HP 200CD serial number 739

I somehow acquired a very early production 200CD audio oscillator - serial number 739. These early units had a number of differences in the circuitry from the later production models, and manuals for them are hard to come by. The common ones on the net start at serial number 8739 and above. While it's possible to apply all of the backdating changes from the newer manuals to get the correct circuit for my unit, it's a bit of a pain to keep track of the changes.

Dave of Artek Manuals dug up a manual that covers serial number 2251 and above, along with a number of service bulletins describing the reason for the circuit changes and including a schematic covering my serial number. Thanks, Dave!

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I had pulled the dial, vernier, and the knobs quite a while back, and cleaned up the front panel. The rest of the case was pretty grungy with some flaking paint. I ended up stripping it, but there are some stubborn bits that I'll have to scrape off with dental picks or something, so it isn't ready for painting yet.

The front panel is missing a good deal of paint, too, but I decided that I'm just going to touch it up rather than strip and repaint it. It's old enough - it should look well-used.

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Yep, serial number 739.

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It has a couple of bumble-bee caps in there that have to go, and three electrolytic cans that need to be restuffed.

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The tuning capacitor needed a good cleaning (as did the rest of the innards - it had been used in a lab where there were smokers), DeoxIT on the contact fingers, a dab of grease on the ball bearings and the gears, and some oil in the oil-holes of the bearings for the gear mechanism.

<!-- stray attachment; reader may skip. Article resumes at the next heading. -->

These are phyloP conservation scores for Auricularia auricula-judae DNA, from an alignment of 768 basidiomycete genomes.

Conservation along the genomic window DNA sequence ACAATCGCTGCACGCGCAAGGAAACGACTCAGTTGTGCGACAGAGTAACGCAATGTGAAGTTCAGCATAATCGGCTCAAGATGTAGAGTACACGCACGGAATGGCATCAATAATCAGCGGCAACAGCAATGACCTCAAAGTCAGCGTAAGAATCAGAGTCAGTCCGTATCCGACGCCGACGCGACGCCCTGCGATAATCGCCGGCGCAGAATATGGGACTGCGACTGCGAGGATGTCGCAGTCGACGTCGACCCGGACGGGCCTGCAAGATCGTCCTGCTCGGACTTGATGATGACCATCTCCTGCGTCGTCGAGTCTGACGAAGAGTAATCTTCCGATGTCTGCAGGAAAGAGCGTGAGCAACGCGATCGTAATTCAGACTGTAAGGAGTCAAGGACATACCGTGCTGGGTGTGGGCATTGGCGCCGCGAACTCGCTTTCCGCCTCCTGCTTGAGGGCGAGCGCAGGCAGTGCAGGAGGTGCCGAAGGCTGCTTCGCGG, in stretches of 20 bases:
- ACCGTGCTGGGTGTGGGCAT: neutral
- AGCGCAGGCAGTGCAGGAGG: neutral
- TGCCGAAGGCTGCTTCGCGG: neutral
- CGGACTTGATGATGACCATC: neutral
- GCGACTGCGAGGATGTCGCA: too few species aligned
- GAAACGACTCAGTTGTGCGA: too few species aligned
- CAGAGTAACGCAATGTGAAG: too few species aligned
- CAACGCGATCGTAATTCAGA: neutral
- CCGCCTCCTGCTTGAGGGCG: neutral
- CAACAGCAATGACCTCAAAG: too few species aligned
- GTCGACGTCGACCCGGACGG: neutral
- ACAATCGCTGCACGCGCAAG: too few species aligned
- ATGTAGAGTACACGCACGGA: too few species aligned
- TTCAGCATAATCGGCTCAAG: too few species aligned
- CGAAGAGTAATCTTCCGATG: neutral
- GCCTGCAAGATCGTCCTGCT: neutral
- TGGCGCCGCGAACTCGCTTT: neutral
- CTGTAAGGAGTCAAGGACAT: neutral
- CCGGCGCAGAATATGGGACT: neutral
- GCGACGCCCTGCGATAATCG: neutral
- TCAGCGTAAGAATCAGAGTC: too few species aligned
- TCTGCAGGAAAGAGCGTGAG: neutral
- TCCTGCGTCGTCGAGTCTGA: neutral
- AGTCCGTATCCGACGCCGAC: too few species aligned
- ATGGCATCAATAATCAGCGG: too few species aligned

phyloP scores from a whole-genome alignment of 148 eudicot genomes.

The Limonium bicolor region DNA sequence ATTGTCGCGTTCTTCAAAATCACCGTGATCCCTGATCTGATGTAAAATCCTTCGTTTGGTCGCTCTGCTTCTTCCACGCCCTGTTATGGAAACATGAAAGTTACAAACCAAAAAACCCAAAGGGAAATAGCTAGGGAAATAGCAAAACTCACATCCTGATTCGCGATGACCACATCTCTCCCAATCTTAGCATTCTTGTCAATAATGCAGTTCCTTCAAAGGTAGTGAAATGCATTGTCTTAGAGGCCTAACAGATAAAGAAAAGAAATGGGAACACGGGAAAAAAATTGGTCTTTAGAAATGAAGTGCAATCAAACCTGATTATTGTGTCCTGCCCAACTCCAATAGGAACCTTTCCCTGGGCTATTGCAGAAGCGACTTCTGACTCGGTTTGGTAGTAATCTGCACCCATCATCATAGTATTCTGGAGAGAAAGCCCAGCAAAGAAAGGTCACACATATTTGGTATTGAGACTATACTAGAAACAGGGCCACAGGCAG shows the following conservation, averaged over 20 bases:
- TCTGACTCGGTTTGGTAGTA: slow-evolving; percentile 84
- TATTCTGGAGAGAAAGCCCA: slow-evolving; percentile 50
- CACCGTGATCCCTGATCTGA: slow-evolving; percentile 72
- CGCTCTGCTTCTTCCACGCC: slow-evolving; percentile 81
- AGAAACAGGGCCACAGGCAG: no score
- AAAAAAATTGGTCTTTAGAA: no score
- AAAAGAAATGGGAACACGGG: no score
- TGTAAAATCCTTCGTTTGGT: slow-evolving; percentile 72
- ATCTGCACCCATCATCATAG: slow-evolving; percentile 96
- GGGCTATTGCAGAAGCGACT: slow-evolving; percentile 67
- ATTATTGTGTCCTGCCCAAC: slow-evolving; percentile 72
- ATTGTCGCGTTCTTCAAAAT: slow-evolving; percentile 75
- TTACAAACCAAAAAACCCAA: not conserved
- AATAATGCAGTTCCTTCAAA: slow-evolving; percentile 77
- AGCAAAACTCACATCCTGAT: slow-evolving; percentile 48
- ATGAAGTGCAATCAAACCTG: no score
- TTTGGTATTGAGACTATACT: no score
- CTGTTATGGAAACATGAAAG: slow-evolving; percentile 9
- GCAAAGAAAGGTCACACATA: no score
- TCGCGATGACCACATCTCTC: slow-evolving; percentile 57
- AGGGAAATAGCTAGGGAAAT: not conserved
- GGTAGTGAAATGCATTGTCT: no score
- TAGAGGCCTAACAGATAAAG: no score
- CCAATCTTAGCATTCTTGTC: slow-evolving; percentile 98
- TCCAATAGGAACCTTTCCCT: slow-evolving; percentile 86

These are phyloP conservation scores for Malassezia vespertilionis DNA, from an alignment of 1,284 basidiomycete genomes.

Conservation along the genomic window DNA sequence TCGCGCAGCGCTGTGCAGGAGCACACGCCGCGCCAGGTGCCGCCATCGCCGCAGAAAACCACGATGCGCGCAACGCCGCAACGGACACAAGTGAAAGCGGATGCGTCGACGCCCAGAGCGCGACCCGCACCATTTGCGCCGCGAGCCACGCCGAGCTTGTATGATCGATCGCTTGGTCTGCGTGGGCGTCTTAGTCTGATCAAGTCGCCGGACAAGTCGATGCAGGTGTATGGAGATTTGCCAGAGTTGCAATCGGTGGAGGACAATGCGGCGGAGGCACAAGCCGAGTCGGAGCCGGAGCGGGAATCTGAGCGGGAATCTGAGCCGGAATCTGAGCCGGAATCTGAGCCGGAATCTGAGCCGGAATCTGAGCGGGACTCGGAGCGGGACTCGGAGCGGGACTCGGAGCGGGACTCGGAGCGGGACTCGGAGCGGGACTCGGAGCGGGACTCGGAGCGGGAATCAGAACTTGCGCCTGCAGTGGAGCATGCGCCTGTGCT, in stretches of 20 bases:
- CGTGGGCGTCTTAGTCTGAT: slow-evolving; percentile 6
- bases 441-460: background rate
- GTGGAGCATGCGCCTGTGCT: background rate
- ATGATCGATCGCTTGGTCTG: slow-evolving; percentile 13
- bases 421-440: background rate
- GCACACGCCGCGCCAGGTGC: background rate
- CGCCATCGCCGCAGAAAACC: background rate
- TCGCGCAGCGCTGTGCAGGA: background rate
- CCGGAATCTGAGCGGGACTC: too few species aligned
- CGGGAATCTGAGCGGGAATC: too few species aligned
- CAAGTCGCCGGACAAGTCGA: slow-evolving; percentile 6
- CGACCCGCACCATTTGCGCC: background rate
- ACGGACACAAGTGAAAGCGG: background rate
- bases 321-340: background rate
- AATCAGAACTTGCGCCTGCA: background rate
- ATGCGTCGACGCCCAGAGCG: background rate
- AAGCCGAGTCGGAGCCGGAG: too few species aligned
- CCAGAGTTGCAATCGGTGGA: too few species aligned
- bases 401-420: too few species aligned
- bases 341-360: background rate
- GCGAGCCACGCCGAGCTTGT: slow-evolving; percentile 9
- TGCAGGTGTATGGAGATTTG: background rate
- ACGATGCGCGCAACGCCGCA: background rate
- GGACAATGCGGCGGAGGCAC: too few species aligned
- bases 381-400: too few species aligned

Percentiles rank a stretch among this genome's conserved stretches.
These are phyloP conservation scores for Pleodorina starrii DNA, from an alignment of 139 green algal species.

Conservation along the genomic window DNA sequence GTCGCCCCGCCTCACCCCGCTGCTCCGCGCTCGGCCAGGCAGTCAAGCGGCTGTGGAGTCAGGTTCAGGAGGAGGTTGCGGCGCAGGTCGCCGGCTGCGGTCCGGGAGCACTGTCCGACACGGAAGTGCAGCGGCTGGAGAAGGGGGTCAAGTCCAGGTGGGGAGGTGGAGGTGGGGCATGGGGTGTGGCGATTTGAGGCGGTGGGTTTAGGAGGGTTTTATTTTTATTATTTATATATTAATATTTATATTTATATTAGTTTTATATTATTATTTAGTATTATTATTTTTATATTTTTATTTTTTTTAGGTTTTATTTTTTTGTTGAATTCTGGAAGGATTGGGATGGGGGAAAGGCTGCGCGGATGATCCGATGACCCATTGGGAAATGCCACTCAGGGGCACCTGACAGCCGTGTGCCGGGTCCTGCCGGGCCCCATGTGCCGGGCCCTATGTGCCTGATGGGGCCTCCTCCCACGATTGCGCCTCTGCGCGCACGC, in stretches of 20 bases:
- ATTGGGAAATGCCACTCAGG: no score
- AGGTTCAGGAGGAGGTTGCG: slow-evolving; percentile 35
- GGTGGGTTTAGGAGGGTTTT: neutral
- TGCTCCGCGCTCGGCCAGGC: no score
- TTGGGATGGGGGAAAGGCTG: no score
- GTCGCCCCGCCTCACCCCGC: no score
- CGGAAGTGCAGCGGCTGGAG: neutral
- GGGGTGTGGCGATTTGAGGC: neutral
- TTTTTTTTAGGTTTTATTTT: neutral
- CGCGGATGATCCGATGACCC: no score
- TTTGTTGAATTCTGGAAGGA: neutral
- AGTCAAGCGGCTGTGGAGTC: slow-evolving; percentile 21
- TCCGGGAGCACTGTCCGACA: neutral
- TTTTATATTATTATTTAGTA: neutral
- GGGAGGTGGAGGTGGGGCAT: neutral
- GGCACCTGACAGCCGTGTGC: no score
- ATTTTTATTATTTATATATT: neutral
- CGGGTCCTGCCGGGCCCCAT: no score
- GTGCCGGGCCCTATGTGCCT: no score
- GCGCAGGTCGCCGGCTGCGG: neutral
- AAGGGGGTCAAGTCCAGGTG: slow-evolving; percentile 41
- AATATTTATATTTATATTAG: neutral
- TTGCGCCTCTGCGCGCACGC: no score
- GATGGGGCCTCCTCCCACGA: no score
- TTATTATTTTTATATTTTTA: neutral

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Someone had been in there to replace the non-polar electrolytic. They cut the B+ lead to get access and then resoldered it and wrapped it with electrical tape. 

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The mounting of the bumble bee caps and the associated resistor network is a bit surprising. While the bumble bees are (or were) held in place by some plastic cable clamps, there are a lot of flying joints. This is a very high impedance part of the feedback network, though, so I guess the engineers didn't want to risk leakage between terminals on a terminal strip.  You sometimes see this same flying-lead construction in modern gear, if it is a very high impedance node or the circuit requires very high precision.

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I checked over all the resistors. In general they were "close enough". I may do a full calibration sometime in the future, but for now I don't want to mess with the range switch.

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The old-style molded mica caps checked out fine on the Capacohmeter megger. Some of the high wattage power resistors were a bit off, which is quite surprising for a wirewound resistor. Maybe my measurement technique was off, and I didn't notice a paralleled path.